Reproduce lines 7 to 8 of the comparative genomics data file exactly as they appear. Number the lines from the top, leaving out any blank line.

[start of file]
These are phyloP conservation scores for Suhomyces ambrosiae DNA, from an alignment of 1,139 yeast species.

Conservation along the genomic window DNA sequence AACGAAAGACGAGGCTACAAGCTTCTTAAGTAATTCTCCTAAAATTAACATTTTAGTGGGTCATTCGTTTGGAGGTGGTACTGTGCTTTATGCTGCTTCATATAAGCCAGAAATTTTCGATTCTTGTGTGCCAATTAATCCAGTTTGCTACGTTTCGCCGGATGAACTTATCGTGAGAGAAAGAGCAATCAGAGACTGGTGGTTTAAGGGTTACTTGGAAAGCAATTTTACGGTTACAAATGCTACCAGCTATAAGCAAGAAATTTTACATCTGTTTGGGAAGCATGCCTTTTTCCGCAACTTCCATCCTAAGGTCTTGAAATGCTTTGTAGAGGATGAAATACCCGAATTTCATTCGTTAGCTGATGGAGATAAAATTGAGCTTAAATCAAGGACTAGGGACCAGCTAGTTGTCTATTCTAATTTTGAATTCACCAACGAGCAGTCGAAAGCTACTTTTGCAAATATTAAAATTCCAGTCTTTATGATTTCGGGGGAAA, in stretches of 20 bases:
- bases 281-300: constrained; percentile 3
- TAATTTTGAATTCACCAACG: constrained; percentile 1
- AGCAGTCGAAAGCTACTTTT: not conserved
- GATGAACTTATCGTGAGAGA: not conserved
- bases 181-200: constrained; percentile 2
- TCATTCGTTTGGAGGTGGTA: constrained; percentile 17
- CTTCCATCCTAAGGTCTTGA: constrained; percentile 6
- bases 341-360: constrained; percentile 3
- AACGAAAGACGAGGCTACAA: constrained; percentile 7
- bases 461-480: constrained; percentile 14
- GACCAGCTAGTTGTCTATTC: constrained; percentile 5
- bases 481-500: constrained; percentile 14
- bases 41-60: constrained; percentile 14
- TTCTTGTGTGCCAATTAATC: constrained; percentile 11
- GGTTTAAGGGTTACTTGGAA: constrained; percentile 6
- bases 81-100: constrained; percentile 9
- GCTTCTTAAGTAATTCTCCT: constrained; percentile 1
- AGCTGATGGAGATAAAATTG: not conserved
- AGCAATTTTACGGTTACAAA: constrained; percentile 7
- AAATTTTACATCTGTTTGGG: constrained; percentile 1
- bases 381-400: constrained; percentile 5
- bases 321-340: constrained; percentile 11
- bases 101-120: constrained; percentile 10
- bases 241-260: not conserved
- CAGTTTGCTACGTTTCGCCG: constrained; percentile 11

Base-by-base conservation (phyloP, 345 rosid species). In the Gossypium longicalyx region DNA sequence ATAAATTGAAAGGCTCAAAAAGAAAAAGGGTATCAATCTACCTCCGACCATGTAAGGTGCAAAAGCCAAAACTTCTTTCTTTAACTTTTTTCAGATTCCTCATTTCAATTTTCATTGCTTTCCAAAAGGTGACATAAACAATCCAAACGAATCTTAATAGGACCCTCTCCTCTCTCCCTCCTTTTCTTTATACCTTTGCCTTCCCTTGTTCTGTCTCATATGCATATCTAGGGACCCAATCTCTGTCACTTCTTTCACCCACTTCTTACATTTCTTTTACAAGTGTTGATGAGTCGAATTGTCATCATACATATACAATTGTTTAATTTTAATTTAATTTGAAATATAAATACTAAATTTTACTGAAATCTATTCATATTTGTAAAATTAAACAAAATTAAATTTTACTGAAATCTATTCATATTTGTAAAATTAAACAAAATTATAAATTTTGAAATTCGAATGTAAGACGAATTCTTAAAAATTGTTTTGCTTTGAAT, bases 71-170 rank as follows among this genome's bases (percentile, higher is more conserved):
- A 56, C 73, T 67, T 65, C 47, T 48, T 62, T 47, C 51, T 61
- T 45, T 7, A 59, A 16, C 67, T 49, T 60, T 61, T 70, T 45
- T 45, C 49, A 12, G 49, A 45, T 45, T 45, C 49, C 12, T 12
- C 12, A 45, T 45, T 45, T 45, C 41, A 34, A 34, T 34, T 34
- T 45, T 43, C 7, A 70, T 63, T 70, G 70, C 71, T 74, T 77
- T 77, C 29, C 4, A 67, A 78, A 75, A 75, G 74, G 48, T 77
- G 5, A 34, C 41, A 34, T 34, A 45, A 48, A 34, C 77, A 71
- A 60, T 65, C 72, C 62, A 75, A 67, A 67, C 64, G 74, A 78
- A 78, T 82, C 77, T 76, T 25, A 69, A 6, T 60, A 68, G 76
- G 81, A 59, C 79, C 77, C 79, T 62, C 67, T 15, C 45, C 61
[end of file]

- bases 181-200: constrained; percentile 2
- TCATTCGTTTGGAGGTGGTA: constrained; percentile 17